Mr Speaker, families want information and answers.
We must make sure we get them.
The UK and Australia have tabled a joint Resolution at the United Nations Security Council demanding proper access in support of a credible international investigation.
And we expect this Resolution to be voted on this evening.
Second, I also made clear to President Putin that we expect Russia to end its support for the separatists and their attempts to further destabilise Ukraine.
No one is saying that President Putin intended flight MH17 to be shot down.
It is unlikely that even the separatists wanted this to happen.
But we should be absolutely clear about what caused this terrible tragedy to happen.
The context for this tragedy is Russia’s attempt to destabilise a sovereign state, violate its territorial integrity and arm and train thuggish militias.
Over the past month there has been an increasing amount of heavy weaponry crossing the border from Russia to separatist fighters in Ukraine.
And there is evidence that Russia has been providing training to separatist fighters at a facility in South West Russia – including training on air defence systems.
Seconds before flight MH17 dropped out of contact, a surface-to-air missile launch was detected from a separatist-controlled area in south-eastern Ukraine. According to expert analysis, an SA-11 is the most likely missile type.
In an intercepted conversation, a known separatist leader was overheard claiming that a separatist faction had downed an aircraft. Another separatist leader claimed on Twitter to have shot down an aircraft at about the same time.
While a video on social media over the weekend showed an SA-11 missile system missing at least one missile travelling back towards Russia.
Those who argue that the Ukrainians could be responsible need to explain this.
There is no evidence that Ukrainian forces have fired a single surface to air missile during the conflict and no Ukrainian air defence systems appear to have been within range of the crash.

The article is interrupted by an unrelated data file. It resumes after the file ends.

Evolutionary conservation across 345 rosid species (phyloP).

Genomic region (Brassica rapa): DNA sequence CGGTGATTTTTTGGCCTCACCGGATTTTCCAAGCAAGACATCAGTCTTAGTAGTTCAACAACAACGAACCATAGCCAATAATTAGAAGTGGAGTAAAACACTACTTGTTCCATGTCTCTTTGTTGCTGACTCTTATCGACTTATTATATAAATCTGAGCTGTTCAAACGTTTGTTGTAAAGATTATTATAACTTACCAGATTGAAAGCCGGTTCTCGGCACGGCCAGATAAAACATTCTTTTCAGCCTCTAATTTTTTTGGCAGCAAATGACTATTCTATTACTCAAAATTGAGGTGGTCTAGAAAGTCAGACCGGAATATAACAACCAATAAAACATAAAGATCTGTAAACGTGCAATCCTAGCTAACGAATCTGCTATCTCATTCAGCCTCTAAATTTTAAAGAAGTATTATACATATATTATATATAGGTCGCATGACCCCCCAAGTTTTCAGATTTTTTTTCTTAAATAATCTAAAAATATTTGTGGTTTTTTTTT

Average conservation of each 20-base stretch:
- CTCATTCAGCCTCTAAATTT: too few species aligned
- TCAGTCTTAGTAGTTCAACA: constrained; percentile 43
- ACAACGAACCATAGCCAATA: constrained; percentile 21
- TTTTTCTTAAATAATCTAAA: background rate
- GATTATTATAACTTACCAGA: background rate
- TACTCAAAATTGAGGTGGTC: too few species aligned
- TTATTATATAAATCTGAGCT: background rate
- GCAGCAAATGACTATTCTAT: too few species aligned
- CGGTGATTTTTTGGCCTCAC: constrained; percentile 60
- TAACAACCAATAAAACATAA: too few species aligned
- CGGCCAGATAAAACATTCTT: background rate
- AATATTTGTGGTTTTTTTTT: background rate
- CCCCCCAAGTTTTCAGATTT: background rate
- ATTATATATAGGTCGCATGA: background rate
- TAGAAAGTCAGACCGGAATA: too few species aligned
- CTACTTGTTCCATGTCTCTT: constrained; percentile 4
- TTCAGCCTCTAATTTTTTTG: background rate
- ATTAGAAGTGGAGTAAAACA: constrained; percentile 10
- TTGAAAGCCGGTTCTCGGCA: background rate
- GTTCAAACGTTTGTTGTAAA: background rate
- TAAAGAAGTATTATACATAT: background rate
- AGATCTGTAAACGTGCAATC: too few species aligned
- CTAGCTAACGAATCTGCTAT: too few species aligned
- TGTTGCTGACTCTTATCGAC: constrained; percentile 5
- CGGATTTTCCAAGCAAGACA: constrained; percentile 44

By contrast pro-Russian separatist fighters have downed more than a dozen Ukrainian aircraft over the past few months, including 2 transport aircraft.
So Mr Speaker, the picture is becoming clearer and the weight of evidence is pointing in one direction: MH17 was shot down by a SA-11 missile fired by separatists.
Third, Mr Speaker, this is a defining moment for Russia.
The world is watching. And President Putin faces a clear choice in how he decides to respond to this appalling tragedy.
I hope that he will use this moment to find a path out of this festering and dangerous crisis by ending Russia’s support for the separatists.
But if he does not change his approach to Ukraine in this way then Europe and the West must fundamentally change our approach to Russia.
Those of us in Europe should not need to be reminded of the consequences of turning a blind eye when big countries bully smaller countries.
We should not shrink from standing up for the principles that govern conduct between independent nations in Europe – and which ultimately keep the peace on our continent.
For too long there has been reluctance on the part of too many European countries to face up to the implications of what is happening in Eastern Ukraine.
It is time to make our power, influence and resources felt.